House passes bill easing menu-labeling requirements

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Chain restaurants would have more leeway in meeting federal menu-labeling requirements under a bill that was approved this morning by the U.S. House of Representatives.

The Common Sense Nutrition Disclosure Act, or H.R. 2017, would also protect restaurants from being sued for failing to comply with the final disclosure rules. Establishments found to be in violation would be granted 90 days to fix the infraction before being penalized.

H.R. 2017 amends previously passed legislation that will require units of restaurant chains with more than 20 branches nationwide to disclose certain bits of nutrition information starting Dec. 1. For instance, the bill would allow establishments that collect more than half their sales in takeout or delivery orders to post the nutrition data solely on their websites; the breakdowns would not also have to be posted in the stores.

Places of all types would have more flexibility in how they present the calorie counts for items that feed several customers, such as a pizza, a six-foot-long hero or a birthday cake. The establishments could provide the calorie count for the whole item; the number of suggested servings in the item, along with the calorie count for each if the portions were identical; or the calories for “a common unit division,” such as a slice of pizza or a wedge of pie.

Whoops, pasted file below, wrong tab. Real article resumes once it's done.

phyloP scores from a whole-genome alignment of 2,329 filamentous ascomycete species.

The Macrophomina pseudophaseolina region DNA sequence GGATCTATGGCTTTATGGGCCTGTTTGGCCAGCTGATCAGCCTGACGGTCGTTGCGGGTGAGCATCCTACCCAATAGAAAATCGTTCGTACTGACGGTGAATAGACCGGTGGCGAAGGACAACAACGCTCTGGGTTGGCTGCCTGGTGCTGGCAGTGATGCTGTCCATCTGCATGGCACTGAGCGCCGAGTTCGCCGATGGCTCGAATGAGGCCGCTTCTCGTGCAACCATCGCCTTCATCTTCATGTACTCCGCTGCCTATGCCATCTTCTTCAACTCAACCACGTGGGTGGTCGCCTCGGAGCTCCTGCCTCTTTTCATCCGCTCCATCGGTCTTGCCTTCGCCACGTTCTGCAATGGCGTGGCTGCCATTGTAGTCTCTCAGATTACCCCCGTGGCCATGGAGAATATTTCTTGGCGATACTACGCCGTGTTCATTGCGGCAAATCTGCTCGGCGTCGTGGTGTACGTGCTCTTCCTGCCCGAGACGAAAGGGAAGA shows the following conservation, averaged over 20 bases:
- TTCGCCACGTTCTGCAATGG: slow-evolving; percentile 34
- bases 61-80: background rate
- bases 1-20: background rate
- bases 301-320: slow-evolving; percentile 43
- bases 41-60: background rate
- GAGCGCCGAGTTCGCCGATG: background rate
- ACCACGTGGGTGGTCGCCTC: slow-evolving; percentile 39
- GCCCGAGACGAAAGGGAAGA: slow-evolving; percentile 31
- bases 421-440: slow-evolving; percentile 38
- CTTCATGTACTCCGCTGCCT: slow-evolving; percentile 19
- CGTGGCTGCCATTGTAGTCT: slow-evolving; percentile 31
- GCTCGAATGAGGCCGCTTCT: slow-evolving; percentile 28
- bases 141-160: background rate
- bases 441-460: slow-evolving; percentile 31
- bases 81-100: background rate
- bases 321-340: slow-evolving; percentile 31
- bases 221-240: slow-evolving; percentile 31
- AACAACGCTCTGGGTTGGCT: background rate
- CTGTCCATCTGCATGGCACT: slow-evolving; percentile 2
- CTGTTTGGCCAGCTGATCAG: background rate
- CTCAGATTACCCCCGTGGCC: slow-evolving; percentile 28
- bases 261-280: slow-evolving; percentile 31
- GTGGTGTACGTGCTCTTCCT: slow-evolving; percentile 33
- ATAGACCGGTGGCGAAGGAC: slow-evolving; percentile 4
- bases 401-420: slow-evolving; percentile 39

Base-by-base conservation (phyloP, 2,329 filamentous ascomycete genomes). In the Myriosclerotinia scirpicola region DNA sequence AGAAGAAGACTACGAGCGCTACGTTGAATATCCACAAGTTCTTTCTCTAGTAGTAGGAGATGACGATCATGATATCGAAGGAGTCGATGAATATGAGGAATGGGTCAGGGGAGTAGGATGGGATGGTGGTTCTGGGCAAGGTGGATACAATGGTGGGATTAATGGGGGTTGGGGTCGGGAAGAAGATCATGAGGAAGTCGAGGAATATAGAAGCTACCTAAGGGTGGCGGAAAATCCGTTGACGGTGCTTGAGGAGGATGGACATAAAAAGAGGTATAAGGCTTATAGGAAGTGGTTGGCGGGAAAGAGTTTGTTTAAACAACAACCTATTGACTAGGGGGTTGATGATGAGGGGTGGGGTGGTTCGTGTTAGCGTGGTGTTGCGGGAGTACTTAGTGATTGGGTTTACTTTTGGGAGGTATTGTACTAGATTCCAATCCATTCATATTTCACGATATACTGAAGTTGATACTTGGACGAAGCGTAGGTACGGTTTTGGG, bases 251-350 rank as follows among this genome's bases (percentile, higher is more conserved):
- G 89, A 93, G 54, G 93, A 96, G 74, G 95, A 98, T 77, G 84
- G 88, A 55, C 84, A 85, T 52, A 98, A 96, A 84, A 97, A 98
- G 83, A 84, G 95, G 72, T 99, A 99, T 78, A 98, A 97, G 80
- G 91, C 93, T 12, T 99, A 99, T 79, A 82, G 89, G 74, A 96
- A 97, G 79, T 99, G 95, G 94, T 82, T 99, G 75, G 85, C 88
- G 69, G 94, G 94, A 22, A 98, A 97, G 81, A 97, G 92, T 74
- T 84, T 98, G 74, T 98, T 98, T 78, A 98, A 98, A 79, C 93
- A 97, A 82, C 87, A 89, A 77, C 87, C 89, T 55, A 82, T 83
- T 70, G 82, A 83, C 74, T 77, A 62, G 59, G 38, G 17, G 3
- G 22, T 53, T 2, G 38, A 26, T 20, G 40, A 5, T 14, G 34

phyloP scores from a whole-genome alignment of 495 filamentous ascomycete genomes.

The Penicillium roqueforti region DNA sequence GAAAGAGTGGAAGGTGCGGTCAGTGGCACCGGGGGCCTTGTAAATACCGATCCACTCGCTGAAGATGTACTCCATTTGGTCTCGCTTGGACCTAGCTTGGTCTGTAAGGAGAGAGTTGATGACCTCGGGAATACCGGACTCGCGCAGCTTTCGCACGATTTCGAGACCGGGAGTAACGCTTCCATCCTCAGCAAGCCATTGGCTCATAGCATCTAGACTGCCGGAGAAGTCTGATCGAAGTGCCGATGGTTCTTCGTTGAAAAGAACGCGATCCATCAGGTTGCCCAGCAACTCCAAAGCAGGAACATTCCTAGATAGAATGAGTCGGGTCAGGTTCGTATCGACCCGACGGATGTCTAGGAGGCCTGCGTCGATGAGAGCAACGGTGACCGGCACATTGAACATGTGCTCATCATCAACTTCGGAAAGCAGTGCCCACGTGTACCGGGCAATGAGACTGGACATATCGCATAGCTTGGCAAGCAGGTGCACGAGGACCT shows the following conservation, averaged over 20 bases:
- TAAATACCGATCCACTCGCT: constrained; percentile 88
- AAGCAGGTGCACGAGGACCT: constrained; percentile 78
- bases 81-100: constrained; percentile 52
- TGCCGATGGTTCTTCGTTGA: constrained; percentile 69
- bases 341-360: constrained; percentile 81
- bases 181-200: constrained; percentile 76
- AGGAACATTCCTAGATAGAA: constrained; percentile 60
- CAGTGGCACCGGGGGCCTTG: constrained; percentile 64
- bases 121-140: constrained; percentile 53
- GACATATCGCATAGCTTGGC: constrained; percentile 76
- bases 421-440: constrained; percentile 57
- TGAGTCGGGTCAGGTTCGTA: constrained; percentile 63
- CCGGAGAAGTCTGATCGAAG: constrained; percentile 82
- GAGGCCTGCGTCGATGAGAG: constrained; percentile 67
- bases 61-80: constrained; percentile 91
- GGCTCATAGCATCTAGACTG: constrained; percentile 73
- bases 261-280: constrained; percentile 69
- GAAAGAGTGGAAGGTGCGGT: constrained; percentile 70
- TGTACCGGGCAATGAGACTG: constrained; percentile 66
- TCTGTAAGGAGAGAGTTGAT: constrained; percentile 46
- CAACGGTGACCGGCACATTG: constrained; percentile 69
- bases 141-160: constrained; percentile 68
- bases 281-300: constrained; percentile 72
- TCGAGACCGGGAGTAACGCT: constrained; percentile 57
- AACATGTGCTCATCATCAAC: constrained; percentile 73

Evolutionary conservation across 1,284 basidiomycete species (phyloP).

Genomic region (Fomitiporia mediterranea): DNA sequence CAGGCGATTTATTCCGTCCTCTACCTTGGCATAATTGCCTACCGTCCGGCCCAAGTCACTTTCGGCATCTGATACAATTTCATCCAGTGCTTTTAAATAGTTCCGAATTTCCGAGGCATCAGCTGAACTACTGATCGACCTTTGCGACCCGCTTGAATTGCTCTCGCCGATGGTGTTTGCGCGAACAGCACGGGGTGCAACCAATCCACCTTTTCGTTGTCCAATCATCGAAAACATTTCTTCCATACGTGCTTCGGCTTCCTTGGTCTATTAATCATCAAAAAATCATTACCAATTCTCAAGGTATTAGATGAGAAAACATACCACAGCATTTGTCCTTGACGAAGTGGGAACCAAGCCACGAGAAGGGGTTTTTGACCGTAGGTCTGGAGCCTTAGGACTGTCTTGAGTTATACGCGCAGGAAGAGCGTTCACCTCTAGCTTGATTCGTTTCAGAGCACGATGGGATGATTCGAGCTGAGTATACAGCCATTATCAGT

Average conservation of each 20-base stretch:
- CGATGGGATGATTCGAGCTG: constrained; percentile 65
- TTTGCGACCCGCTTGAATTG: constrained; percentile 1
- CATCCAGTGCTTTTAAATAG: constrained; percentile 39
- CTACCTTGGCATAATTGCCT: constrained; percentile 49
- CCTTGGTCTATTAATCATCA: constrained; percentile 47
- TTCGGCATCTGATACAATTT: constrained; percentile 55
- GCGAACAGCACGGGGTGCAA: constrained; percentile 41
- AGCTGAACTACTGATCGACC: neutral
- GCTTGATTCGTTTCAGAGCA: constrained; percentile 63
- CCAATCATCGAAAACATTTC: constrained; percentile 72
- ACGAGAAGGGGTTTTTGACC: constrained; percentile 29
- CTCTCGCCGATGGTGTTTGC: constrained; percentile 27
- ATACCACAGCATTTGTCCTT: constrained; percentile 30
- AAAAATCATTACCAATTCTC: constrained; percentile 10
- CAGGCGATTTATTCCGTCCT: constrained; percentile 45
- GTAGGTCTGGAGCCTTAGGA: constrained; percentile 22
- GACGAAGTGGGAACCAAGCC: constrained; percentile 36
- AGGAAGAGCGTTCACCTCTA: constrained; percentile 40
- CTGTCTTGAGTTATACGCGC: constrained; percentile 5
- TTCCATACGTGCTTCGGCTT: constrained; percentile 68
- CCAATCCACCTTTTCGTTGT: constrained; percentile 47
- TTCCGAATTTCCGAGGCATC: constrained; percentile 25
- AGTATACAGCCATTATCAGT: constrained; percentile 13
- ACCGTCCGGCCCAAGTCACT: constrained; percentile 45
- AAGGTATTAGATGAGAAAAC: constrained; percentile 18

One of the bill’s most important provisions is the clarification of how much common sense should figure into the calculations of nutritional profiles. For instance, not every chicken leg will have exactly the same calories as another leg because of slight variations in size. H.R. 2017 says the “reasonable basis” for computing the information should also take into account inadvertent human error, like an employee hand-forming a burger patty that’s a little larger than the recommended spec.

The bill was passed by a vote of 266-144, indicating that it had bipartisan support. It now moves to the Senate for consideration.

The White House has voiced opposition to the bill, but has not indicated whether President Obama would veto it.

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